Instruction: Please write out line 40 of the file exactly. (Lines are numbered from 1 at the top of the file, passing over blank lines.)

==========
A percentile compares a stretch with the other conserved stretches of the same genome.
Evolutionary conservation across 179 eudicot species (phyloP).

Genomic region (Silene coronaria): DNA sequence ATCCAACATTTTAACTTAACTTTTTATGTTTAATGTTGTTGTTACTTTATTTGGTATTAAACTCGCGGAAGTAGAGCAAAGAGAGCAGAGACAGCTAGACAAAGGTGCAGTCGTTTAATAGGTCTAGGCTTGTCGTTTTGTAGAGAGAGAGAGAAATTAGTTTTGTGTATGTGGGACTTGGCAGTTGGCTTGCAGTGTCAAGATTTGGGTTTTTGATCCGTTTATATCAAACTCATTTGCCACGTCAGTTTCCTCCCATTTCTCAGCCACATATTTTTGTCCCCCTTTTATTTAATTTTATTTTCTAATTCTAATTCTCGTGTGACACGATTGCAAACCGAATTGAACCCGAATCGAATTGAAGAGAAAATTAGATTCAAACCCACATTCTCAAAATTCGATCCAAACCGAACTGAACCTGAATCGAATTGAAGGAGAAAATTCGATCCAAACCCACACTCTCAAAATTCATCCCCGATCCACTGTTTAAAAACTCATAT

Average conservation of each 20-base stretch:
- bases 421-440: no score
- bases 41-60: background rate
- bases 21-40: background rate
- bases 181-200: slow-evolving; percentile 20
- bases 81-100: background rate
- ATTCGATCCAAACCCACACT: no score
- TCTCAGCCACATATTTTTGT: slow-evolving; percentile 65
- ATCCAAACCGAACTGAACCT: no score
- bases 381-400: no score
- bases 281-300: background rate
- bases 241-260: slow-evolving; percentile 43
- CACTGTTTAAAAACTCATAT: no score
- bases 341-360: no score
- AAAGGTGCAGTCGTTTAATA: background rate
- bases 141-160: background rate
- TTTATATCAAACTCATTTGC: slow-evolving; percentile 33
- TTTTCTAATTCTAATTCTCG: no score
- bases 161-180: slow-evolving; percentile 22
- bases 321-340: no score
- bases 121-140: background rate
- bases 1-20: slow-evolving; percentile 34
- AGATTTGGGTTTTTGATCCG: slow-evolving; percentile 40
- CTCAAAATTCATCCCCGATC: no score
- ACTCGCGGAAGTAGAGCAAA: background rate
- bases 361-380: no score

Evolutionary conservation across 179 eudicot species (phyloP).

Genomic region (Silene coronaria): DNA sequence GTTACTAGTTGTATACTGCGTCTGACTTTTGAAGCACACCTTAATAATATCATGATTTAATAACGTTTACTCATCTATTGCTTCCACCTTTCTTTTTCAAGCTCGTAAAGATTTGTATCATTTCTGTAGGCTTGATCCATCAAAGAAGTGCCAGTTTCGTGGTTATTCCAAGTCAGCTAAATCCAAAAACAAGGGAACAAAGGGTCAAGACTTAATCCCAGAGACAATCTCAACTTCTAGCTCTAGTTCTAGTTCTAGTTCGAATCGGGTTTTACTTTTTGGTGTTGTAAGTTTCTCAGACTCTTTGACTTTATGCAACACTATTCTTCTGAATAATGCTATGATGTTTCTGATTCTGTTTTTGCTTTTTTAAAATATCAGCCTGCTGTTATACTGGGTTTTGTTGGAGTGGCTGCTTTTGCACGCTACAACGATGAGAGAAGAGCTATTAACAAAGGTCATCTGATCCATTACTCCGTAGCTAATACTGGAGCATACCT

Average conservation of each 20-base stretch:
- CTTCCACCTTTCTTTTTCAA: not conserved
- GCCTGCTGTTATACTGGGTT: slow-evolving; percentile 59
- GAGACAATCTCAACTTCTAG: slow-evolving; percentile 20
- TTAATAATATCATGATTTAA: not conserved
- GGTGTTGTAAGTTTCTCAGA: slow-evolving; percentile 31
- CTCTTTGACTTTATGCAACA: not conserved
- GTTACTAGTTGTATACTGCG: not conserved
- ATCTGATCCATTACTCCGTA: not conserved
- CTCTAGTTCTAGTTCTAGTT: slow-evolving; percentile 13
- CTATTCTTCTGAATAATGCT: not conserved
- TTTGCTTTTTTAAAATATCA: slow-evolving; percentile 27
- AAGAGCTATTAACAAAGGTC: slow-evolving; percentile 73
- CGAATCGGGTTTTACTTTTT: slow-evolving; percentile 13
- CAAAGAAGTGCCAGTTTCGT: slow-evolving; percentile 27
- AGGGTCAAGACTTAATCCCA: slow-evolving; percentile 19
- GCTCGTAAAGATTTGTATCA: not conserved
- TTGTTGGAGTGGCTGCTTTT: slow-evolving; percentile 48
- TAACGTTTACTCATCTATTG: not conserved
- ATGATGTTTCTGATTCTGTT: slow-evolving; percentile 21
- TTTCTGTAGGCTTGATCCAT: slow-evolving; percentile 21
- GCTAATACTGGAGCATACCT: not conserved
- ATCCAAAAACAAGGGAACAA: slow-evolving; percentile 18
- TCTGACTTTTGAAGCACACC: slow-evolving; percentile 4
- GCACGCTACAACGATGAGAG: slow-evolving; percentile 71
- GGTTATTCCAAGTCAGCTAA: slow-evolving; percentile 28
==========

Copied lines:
- ATCTGATCCATTACTCCGTA: not conserved